Citation. Kline v. 1500 Massachusetts Ave. Apartment Corp., 439 F.2d 477, 141 U.S. App. D.C. 370, 43 A.L.R.3d 311 (D.C. Cir. Aug. 6, 1970).
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Brief Fact Summary.
The Plaintiff, Kline (Plaintiff) a lessee of Defendant, 1500 Massachusetts Ave. Apartment Corp. (Defendant), was assaulted and robbed in a common hallway of Defendant’s apartment. Defendant was on notice that assaults were occurring in the hallway, but nonetheless stopped employing a doorman. Plaintiff sued for injuries sustained.
Synopsis of Rule of Law.
Landlords have a duty to take steps to protect tenants from foreseeable criminal acts committed by third parties in common areas of landlord’s property.
Plaintiff was a lessee of Defendant. While in the common hallway of Defendant’s apartment, Plaintiff was assaulted and robbed, sustaining serious injuries. A doorman had been employed in the past, but the entrances were unguarded at the time of Plaintiff’s assault. Defendant was on notice of an increasing number of assaults and robberies being perpetrated against tenants in the common hallways of the building. Plaintiff sued for the injuries she sustained. The District Court found in favor of the Defendant. Plaintiff appeals.
Was the District Court correct in ruling that there is no duty for a landlord to take steps to protect tenants from foreseeable criminal acts committed by third parties?
No. Judgment reversed and remanded.
* As a general rule, private individuals do not have a duty to protect others from criminal attacks. This standard has sometimes been applied in the past to landlord-tenant law. However, in this jurisdiction certain duties have been assigned to the landlord because of his control of common areas used by all tenants. Although these duties have traditionally been applied to physical defects, the duty also applies in the present case because he is the only party who has the power to make the necessary repairs or to provide the necessary protection.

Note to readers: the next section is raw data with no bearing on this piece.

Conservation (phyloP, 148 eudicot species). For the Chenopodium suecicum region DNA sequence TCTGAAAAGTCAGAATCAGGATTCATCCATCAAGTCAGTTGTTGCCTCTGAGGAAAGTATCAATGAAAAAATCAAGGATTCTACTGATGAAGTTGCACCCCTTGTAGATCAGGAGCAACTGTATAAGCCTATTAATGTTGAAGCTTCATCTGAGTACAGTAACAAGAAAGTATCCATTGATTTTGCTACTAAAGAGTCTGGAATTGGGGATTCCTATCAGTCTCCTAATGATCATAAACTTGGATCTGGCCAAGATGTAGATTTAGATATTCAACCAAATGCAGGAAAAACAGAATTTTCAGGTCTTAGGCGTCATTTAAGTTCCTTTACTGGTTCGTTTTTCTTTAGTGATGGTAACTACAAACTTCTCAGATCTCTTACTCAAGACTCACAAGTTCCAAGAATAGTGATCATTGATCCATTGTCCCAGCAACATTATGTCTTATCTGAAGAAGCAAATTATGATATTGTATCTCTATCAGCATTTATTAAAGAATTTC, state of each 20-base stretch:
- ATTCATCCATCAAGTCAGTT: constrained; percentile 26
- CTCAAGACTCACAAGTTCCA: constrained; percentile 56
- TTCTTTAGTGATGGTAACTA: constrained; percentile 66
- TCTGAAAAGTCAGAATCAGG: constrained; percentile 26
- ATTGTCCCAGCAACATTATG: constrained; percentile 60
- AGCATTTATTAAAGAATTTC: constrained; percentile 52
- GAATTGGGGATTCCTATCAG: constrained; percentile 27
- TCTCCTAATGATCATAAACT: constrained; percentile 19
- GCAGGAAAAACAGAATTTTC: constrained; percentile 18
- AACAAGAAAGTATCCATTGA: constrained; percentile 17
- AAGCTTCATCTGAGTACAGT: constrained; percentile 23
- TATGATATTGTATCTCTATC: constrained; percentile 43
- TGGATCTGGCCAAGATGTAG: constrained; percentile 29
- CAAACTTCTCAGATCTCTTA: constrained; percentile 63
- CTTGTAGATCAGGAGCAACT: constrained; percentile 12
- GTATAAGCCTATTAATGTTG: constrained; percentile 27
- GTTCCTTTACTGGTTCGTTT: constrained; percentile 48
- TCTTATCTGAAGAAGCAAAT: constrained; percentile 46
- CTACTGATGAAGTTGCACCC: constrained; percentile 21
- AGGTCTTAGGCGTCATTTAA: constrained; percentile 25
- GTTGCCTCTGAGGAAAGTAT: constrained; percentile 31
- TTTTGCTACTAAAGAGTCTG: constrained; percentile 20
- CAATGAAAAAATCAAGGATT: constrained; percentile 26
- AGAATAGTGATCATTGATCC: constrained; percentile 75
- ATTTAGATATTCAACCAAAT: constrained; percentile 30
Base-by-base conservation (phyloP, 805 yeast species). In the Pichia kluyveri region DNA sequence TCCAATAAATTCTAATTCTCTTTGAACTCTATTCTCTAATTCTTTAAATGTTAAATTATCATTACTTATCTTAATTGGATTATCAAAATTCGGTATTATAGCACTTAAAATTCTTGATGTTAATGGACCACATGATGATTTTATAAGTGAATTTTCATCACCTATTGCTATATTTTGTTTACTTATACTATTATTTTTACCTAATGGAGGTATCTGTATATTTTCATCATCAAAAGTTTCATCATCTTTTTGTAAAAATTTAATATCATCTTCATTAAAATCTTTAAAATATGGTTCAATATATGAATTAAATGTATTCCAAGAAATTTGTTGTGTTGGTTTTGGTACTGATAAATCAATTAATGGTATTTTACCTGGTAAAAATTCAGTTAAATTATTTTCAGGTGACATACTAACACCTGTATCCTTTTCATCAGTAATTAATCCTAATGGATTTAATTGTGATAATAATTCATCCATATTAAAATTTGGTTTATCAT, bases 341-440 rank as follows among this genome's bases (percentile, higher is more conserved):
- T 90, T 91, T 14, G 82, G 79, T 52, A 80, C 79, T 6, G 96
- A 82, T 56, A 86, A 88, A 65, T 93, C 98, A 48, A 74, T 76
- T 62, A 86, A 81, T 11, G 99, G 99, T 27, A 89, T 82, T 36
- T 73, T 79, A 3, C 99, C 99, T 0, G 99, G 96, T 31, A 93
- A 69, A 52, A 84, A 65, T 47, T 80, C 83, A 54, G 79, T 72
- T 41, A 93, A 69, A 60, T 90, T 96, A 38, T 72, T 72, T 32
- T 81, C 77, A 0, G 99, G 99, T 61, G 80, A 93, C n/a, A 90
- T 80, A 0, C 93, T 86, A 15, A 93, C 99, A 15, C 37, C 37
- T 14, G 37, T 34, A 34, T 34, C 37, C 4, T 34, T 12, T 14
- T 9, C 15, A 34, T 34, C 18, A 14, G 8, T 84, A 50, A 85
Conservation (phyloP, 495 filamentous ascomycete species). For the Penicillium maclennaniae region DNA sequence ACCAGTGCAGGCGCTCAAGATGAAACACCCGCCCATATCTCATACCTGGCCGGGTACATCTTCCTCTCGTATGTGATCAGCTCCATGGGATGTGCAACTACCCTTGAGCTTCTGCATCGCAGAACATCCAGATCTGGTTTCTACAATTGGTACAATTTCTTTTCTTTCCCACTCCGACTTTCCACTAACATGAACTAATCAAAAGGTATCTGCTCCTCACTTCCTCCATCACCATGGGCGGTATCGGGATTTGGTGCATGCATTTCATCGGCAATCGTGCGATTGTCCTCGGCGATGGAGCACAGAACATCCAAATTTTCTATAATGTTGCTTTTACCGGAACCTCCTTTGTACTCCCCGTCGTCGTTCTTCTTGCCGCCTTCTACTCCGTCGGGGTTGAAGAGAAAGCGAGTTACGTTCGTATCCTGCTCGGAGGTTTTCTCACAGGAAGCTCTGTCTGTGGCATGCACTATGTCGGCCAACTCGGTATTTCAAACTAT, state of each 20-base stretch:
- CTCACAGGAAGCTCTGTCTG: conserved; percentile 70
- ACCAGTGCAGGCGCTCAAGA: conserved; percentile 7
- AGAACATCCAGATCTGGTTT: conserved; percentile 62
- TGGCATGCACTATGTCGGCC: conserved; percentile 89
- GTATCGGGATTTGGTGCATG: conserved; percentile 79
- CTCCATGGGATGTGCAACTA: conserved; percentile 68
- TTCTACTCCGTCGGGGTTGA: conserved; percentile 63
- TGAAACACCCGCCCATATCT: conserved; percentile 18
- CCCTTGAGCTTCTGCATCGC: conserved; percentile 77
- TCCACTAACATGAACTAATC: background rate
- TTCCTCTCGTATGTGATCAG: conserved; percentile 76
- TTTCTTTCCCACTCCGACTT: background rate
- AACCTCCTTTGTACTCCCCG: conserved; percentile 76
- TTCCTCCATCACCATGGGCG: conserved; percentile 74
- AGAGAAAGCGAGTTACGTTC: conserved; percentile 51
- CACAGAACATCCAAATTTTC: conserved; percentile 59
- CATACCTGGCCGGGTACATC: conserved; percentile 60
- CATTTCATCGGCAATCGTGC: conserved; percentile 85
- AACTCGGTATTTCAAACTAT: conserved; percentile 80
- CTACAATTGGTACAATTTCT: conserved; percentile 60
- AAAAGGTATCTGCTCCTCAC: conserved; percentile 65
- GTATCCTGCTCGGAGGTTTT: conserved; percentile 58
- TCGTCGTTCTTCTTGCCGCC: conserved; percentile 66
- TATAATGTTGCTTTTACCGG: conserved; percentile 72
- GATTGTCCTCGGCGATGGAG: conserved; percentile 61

* Other relationships between parties such as innkeeper-guests and carrier-passenger have resulted in similar rules. The common theme amongst these relationships is that the ability of one of the parties to provide for their own protection has been limited in some way by his submission to control of the other. Where, as in the present case, the landlord is on notice that crimes have occurred in a common area exclusively within his control, the crimes are likely to happen again and he has the exclusive power to take preventive action, the landlord is under a duty to take steps to protect tenants from foreseeable criminal acts.
Justice MacKinnon’s dissent omitted.
The Court was quick to point out that the landlord is not the insurer of the safety of his tenants, but only has the duty to take those measures within his power, which can reasonably expected to mitigate the risk of int.